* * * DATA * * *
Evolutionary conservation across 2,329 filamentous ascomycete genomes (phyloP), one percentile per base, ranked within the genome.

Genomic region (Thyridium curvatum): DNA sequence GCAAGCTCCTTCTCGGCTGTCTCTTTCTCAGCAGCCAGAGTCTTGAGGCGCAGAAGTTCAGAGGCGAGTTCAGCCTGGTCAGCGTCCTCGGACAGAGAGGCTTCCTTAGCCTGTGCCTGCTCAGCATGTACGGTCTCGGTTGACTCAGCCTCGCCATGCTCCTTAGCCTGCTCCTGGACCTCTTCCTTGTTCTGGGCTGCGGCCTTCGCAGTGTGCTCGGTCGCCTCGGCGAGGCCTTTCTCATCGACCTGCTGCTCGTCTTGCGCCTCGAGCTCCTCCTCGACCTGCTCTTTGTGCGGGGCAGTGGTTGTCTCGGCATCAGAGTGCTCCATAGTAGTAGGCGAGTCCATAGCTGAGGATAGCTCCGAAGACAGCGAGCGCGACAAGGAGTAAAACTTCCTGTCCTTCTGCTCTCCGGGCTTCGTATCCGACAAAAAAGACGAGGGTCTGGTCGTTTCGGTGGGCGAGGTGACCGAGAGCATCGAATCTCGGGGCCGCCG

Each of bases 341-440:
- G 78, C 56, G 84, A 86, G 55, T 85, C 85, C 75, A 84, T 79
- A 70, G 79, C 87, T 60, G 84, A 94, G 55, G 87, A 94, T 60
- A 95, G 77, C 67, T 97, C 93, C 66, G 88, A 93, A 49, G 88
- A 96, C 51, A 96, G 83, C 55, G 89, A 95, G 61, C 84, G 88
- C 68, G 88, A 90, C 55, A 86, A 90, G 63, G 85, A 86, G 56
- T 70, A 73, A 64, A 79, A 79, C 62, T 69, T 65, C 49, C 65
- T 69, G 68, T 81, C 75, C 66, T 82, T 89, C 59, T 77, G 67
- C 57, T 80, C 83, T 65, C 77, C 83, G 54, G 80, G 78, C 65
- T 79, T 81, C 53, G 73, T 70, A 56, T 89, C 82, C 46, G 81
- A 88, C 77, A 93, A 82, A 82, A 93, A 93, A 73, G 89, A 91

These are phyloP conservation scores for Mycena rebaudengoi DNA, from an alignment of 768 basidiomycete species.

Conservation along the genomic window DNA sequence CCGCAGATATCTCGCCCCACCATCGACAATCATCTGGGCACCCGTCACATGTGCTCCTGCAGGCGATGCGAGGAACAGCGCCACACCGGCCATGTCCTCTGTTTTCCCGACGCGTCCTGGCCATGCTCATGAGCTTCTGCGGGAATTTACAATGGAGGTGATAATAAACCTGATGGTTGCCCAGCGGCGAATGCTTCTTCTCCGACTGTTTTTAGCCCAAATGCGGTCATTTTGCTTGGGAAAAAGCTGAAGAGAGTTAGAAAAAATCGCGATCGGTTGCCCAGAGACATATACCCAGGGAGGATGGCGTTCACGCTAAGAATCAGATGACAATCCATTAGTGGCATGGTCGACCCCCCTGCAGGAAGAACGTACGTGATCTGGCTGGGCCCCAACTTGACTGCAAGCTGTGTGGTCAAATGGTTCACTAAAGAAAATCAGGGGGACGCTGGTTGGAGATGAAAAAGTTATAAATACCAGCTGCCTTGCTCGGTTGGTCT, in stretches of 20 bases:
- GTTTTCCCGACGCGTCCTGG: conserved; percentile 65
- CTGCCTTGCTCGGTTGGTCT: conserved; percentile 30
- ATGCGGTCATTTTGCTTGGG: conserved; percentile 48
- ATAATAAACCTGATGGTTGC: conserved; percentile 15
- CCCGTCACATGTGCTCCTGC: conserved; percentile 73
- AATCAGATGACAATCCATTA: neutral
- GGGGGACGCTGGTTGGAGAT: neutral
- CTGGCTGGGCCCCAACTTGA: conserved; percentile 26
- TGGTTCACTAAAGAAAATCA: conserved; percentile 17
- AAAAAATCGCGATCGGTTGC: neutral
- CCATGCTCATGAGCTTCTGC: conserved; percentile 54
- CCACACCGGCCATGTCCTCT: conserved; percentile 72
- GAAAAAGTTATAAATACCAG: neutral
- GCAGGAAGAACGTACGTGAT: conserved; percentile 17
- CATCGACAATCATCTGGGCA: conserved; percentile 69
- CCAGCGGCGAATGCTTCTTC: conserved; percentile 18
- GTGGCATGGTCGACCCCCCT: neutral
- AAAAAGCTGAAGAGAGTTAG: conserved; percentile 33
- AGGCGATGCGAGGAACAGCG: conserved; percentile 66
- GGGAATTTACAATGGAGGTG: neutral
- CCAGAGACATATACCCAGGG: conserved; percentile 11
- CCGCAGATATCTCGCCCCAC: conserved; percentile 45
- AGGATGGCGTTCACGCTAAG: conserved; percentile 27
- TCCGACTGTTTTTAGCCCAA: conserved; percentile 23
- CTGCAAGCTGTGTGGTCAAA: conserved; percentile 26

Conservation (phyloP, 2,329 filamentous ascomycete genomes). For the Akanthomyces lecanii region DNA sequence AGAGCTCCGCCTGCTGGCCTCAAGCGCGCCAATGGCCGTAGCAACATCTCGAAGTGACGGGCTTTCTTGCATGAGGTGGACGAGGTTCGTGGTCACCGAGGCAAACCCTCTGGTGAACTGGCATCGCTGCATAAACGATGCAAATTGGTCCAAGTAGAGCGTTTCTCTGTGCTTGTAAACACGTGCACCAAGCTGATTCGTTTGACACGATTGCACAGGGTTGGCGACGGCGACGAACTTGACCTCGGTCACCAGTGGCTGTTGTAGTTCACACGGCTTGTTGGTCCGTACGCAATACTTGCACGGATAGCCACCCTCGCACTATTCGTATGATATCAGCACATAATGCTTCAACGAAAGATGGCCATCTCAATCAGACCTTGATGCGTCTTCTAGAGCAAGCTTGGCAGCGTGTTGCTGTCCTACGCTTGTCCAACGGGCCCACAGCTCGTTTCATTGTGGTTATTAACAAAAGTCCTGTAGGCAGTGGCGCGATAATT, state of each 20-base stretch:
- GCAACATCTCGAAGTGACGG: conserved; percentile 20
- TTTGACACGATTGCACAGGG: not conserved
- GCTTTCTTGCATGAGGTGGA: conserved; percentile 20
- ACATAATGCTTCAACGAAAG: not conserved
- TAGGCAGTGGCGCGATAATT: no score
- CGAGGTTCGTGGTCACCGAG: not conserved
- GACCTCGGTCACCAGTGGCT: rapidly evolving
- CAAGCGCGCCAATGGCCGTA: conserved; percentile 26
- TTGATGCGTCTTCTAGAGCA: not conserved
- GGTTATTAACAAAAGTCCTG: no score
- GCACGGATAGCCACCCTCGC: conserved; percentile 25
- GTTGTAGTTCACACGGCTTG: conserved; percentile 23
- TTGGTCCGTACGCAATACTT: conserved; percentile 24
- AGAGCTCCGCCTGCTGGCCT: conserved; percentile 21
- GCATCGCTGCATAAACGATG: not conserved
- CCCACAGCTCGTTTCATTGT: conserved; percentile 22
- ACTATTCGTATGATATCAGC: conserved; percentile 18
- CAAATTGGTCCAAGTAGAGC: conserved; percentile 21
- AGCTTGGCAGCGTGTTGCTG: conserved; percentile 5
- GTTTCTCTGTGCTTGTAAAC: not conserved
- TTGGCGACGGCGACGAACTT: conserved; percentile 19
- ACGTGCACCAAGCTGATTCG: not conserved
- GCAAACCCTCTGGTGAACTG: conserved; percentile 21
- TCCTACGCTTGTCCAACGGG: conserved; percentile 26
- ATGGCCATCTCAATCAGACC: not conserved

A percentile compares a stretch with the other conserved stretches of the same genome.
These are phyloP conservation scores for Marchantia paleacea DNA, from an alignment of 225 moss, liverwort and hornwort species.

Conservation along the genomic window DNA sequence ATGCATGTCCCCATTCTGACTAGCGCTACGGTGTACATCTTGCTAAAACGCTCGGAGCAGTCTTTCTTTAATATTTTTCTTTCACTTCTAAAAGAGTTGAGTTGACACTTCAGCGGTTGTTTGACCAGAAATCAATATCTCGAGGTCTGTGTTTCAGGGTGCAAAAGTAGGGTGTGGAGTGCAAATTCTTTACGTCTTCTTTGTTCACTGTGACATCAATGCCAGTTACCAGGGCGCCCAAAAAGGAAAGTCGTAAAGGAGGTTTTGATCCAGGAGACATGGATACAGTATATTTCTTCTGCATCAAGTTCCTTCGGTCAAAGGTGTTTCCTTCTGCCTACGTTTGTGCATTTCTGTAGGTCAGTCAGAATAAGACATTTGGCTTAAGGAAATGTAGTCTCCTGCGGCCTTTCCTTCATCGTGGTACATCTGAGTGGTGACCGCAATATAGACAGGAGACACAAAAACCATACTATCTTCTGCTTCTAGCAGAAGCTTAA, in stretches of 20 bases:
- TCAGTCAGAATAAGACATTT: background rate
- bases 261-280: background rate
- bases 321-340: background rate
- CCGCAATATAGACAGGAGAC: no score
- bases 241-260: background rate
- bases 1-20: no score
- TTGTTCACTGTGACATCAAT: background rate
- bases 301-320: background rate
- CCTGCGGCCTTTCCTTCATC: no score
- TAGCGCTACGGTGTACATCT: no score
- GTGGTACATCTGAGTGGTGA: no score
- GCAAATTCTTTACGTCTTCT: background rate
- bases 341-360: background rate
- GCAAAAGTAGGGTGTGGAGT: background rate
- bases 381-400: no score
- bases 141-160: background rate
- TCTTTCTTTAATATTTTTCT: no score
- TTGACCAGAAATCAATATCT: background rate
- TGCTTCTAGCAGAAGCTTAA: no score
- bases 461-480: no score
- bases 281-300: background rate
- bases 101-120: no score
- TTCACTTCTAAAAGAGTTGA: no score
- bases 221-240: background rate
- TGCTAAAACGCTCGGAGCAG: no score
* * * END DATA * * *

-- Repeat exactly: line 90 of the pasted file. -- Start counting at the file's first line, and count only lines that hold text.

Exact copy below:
- bases 281-300: background rate